• 450g closed cup mushrooms, cut in half and sliced thinly
  • 25g butter
  • 10g dried porcini mushrooms
  • 100ml boiling water
  • 1 pot of chicken stock gel (or stock cube)
  • 300ml milk
  • salt and pepper to taste
  • 2 tbsp plain flour
  • 4 onions, peeled and thinly sliced
  • 6 tbsp sunflower oil
  • 650g frozen green beans


  1. Place the butter and closed cup mushrooms into a saucepan and cook over a low heat for 30 minutes, or until the mushrooms really start to dry out and brown.
  2. Meanwhile, put the porcini mushrooms into the boiling water and leave them for at least 10 minutes to re-hydrate.
  3. After the procini mushrooms are nice and soft, remove them from the water (but keep the water) and finely chop them.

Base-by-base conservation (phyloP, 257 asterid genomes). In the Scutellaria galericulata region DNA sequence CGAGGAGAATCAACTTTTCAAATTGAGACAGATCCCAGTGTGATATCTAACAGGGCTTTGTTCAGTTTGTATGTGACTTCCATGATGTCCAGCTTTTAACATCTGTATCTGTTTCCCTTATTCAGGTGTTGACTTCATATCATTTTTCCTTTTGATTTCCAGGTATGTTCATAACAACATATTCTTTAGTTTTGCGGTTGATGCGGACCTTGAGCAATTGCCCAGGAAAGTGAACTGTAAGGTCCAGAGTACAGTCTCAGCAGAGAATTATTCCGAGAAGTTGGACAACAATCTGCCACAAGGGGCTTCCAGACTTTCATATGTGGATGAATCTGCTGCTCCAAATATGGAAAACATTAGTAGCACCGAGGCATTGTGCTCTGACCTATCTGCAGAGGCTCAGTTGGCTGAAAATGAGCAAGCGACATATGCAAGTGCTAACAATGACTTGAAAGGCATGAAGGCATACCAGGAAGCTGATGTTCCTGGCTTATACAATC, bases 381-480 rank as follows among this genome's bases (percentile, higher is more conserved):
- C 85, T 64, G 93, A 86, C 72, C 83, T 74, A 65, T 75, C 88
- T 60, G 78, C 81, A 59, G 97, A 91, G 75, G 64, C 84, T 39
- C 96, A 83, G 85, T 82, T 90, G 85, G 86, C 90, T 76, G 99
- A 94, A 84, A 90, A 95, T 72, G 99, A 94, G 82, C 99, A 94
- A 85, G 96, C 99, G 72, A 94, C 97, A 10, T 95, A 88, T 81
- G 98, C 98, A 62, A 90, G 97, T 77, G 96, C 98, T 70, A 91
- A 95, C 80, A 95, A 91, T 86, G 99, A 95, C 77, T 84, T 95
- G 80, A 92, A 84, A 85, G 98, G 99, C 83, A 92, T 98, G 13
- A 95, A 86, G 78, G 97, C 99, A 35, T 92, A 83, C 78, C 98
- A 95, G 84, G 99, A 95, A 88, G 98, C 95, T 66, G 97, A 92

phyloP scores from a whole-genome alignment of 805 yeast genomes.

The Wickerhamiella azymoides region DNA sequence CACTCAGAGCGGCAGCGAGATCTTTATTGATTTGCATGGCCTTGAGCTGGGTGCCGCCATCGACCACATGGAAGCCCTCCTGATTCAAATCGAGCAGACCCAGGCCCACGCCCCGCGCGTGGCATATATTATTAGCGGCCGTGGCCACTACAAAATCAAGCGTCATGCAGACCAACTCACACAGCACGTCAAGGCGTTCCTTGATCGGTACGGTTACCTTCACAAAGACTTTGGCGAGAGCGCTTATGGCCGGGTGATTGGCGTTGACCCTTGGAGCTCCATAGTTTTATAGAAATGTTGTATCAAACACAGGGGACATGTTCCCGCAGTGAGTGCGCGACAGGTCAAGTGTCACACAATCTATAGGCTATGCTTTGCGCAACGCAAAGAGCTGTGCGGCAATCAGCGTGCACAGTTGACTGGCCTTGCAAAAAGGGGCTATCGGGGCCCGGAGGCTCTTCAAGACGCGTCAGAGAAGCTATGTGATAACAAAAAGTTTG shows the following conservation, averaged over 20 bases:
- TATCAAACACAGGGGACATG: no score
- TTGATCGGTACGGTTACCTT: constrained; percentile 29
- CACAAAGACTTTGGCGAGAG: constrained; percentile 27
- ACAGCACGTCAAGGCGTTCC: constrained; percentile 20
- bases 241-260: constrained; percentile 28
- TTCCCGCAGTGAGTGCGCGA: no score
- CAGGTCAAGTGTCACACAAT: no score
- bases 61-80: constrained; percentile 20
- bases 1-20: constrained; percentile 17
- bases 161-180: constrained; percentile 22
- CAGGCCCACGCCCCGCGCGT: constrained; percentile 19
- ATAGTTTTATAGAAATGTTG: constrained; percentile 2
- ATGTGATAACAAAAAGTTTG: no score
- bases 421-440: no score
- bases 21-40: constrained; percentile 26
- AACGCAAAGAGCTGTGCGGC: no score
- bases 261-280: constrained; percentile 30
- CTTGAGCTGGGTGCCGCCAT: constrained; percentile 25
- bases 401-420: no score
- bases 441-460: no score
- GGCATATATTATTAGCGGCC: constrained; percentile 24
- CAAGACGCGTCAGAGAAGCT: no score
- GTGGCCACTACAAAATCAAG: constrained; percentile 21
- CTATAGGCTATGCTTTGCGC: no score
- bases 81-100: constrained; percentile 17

4. When the closed cup mushrooms are done, add the porcini mushrooms, their water, the chicken stock gel/cube, the milk, salt and pepper and plain flour into the pan and mix well until all combined.
  5. Pre-heat the oven to 200 degrees Celsius.
  6. In a large saucepan, heat the onions and sunflower oil over a medium heat until the onions are nice and soft, about 10 to 15 minutes.
  7. Combine the mushroom liquid, half the fried onions (and all of the liquid from the onions) and the green beans together and pour into a large oven proof dish.
  8. Cover the dish with foil and bake in the oven for 50 minutes.
  9. Remove the foil, sprinkle the remaining fried onions over the top and return to the oven for 15 minutes.
  10. Serve with roasted or slow cooked meats such as beef or pork.

Serves 6 as a generous side dish.

Wednesday, 28 September 2016

Creamed Spinach

This is a straight forward side dish which goes well with steak or slow roasted beef.